Opening draws: Throw away Unleash the Hounds, King Krush, Savannah Highmanes. You should definitely keep Tracking, Buzzards, Snake Traps, and almost every other minion. Keep Flare against mages, paladins, and other hunters. Keep Kill Command and Multi-Shot against hunters, warriors, and priests.

Everything you do should be used to either go straight to the opponent’s face, clear a path to your opponent’s face, or eliminate any threats that are bigger then you. Certain classes will give you a harder time than others. Know what other class capabilities are and identify what spells they have which can be used against you and play accordingly. Priests have Mind Control. Bait out your 4/3 Starving Hyena so they won’t steal your Highmane when you drop it next turn.

Know when to hold your beasts. If you already have board supremacy (like 3+ creatures) and are in good position, don’t overplay your hand! Your opponent might have a mass removal spell. Suddenly, those extra hyenas and owls you played are dead for no reason because you didn’t have to play them. If all your minions are dead, you have no other offense and you’re in top deck mode. Playing against a mage? Watch out for Blizzard. Against Warlocks? Hold them against Hellfire.

Your hero power is straight forward. 2 mana, 2 damage to the other player. Use it if you have nothing else to do. You should be able to get a few early ones in during the early and late game stage.

Learn how to maximize your minions abilities. For example, the Grizzly’s taunt is great at attracting attention. Your opponent must go through it. So if your opponent has a 4/3 on board without a taunt staring down your Grizzly, and it’s your turn, what should you do? You can attack into the 4/3 and suicide it. Or you can attack your opponent directly and let them attack into your Grizzly. In both scenarios, the opponent’s minion and your Grizzly are both dead. But in the second case, both are dead and you dealt 3 damage to your opponent resulting in steps closer to a win.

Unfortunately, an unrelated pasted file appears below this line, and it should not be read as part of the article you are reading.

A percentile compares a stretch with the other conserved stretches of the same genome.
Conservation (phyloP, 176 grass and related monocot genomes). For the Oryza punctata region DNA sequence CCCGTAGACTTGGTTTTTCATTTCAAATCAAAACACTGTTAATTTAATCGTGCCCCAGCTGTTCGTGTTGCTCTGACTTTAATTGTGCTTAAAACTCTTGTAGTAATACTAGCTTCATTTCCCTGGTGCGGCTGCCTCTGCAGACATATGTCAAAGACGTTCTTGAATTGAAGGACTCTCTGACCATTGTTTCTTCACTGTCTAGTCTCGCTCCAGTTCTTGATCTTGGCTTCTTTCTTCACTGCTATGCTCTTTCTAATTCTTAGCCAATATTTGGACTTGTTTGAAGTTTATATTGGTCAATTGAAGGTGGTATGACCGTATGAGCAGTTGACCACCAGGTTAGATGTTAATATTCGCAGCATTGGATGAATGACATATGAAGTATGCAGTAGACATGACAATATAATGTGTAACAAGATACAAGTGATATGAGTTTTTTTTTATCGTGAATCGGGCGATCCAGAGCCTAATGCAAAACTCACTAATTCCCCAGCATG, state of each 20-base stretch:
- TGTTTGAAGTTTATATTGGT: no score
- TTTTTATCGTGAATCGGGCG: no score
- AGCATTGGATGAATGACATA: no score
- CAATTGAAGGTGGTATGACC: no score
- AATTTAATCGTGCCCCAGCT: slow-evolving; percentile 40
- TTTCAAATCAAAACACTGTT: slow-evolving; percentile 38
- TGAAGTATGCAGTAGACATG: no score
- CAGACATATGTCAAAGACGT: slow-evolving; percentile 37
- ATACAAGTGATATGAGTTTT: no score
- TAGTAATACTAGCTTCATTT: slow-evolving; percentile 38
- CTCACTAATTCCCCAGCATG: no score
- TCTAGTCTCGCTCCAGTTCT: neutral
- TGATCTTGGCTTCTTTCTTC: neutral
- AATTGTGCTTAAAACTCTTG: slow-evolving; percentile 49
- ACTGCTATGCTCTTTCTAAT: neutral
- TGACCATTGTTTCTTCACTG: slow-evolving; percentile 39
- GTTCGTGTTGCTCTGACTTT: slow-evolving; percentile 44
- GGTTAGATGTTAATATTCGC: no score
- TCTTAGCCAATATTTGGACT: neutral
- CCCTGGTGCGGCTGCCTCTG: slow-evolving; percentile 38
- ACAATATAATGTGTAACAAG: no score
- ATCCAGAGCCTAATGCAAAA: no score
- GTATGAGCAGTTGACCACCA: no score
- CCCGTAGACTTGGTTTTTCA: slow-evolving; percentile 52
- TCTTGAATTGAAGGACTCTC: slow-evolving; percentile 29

If you’re playing from behind, there is some hope but it depends on what your disadvantage is. If you’re behind on cards (as in your opponent has more cards in your hand then you) and a neutral board, it’s not going to look good. Don’t worry about your life total as much so long as it’s above zero, you’re okay. The strength of Hunter decks is based on their ability to burst opponents down in a turn or two. Well timed minion drops with an Unleash the Hounds can help tremendously even the score and even bring it back in your favor. Buzzards are the key to digging yourself out of a hole.

Good luck and good hunting!

Five Reasons You Want To Heal My Pet

Five Reasons You Want To Heal My Pet

In this post, Amava of Amava Knows Aggro looks at the often underhealed Hunter pet and why they should be extended heals.

Hello, my name is Amava. I’m a raiding Hunter who transferred to the Ner’Zhul server to join Conquest shortly after WotLK was released. As a damage-dealing player, I’ve been a long time reader of World of Matticus because knowledge of the whole spectrum of specialties and roles helps build the foundation for a successful raid. When Matt put out his Guidelines for Guest Posters, and specifically called out a Hunter post as "lets not go there", I just had to plead my case to the healing community.

top5pet

Awareness of your fellow raiders’ strengths, weaknesses, needs, and desires helps make you a better member of your team. Over the next few minutes, I’ll hopefully convince you that any mana and GCD’s that you can spare for a Hunter’s pet directly helps the raid succeed. Let’s explore five reasons you want to keep an eye on those critters…

Say it with me: D. P. S.

If you raid, I’m willing to bet you enjoy dead bosses. There’s a million and one factors that go into killing a boss, and one that stands out very visibly is the need for enough damage per second to bring the mobs health to zero before the Enrage Timer dings. The pet of a Hunter of any spec brings a solid chunk of DPS to the raid. If the Hunter is a Beast Master, even more so. WWS reports show BM pets doing 45-50% of the Hunter’s total damage. Take for example a recent Conquest raid on Patchwerk in Heroic Naxxramas. Two BM Hunters. Two kitties. Two Thousand DPS. Each. Actually, closer to 2.2k each, but that didn’t fit nicely with my Two-Two-Two structure. Bottom line: Hunter pets bring massive DPS to your raid. Please help keep them alive.